The green iguana, commonly known as the common green iguana is a large herbivorous lizard species native to Caribbean islands. 

They can grow up to 5.6 ft (1.7 meters) with a maximum weight of 20 lbs (9.1kg). They are normally green in color with a row of spine on their back and tails which protect them from predators. 

Green iguanas are mostly found in captivity as a pet and play an important role in their ecosystem by controlling the growth of plant material. They mainly feed on a variety of plants including flowers, growing shoots, mustard, fruits, and leaves.

★ Did you know? The Green iguanas have excellent vision, which allows them to detect objects and other animals from a distance.

5. Hawksbill Sea Turtle

Antigua Barbuda Animals - Hawksbill Sea Turtle
  • Scientific name: Eretmochelys imbricata
  • Type of animal: Reptile
  • Where found in the country: Darkwood Beach and Jolly Beach.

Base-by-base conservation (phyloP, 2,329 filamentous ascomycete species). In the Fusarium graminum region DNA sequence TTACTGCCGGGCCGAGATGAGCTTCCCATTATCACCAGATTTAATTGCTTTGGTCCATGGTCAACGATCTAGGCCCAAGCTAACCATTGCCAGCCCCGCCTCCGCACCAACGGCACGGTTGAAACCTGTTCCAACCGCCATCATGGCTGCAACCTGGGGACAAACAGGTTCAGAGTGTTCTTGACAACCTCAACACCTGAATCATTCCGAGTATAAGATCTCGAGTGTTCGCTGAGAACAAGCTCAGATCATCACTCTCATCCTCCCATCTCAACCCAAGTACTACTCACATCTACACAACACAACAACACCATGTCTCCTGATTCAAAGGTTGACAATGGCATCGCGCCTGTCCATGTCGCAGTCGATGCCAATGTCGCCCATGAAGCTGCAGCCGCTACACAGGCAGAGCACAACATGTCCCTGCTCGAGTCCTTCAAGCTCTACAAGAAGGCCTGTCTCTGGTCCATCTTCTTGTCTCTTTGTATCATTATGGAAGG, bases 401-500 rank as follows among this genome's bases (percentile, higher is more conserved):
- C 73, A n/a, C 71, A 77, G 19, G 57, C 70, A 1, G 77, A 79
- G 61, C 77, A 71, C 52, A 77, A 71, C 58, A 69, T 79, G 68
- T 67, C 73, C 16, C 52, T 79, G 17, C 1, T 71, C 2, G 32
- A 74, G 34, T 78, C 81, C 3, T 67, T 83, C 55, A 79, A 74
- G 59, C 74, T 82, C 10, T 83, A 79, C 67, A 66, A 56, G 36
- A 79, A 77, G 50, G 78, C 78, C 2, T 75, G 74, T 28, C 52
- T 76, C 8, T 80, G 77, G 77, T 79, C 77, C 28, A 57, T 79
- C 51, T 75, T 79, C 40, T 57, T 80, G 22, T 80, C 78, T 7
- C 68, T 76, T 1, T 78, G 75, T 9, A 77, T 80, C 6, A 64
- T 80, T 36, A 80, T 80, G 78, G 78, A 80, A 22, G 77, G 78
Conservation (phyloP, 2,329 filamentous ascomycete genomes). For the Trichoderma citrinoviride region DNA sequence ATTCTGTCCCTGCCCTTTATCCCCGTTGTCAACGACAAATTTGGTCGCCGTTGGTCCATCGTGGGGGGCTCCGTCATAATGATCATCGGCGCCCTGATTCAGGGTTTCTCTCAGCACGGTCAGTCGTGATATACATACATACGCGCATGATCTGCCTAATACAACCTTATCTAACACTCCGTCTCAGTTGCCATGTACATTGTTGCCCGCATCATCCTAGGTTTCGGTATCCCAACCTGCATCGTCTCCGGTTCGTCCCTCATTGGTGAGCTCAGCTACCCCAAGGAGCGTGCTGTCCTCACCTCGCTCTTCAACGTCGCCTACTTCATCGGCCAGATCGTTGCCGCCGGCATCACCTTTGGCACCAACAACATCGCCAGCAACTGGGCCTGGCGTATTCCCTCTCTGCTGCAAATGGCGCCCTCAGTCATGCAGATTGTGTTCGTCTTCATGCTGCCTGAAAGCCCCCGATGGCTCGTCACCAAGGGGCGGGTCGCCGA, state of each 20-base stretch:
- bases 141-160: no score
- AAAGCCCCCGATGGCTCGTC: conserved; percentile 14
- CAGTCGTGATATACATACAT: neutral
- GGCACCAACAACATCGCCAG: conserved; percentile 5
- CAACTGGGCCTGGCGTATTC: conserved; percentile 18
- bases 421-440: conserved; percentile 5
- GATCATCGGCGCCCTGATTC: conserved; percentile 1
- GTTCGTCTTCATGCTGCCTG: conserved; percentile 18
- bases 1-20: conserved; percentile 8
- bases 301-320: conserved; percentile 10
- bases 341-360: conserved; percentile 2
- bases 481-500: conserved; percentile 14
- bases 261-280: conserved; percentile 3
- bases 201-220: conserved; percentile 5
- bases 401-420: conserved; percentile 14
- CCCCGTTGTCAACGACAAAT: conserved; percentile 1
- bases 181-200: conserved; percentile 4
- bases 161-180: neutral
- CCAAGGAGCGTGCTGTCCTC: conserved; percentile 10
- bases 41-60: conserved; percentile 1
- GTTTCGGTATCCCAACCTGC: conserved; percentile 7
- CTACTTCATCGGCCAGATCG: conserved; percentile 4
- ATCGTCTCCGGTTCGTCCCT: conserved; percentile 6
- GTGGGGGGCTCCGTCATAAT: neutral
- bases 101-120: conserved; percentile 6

• Conservation status: Endangered

The Hawksbill sea turtle is a magnificent sea turtle found in waters surrounding Antigua and Barbuda Islands. It is distinguished from other sea turtles from its curvy beak that resembles the beak of a hawk bird. Its carapace consists of overlapping scales with shades of brown and yellow. 

They primarily inhabit coral reefs and lagoons, and typically weigh around 180 lbs (80 kg). They are omnivorous creatures that mainly diet on a variety of algae, sea sponge, marine plants, and comb jellies.

★ Did you know? The hawksbill sea turtle can hold its breath for up to 7-15 minutes, allowing them to dive deep in search of food. However, some individuals have been known to remain underwater for up to 30-40 minutes.

6. Brown Pelican

Antigua Barbuda Animals - Brown Pelican
  • Scientific name: Pelecanus occidentalis
  • Type of animal: Bird
  • Where found in the country: John’s Harbour, English Harbour, and Falmouth Harbour.
  • Conservation status: Least Concern

The brown pelican is a large majestic seabird that inhabits along coastal areas of Antigua and Barbuda. It’s known for its distinctive gular pouch which it uses to catch fish. 

They dive headfirst into the waters to catch their prey and mainly feed on fish but sometimes they eat other small marine animals including frogs and crustaceans. The adult brown pelican can weigh up to 11 lbs (5 kg) with a wingspan of 6 feet(1.8 meters).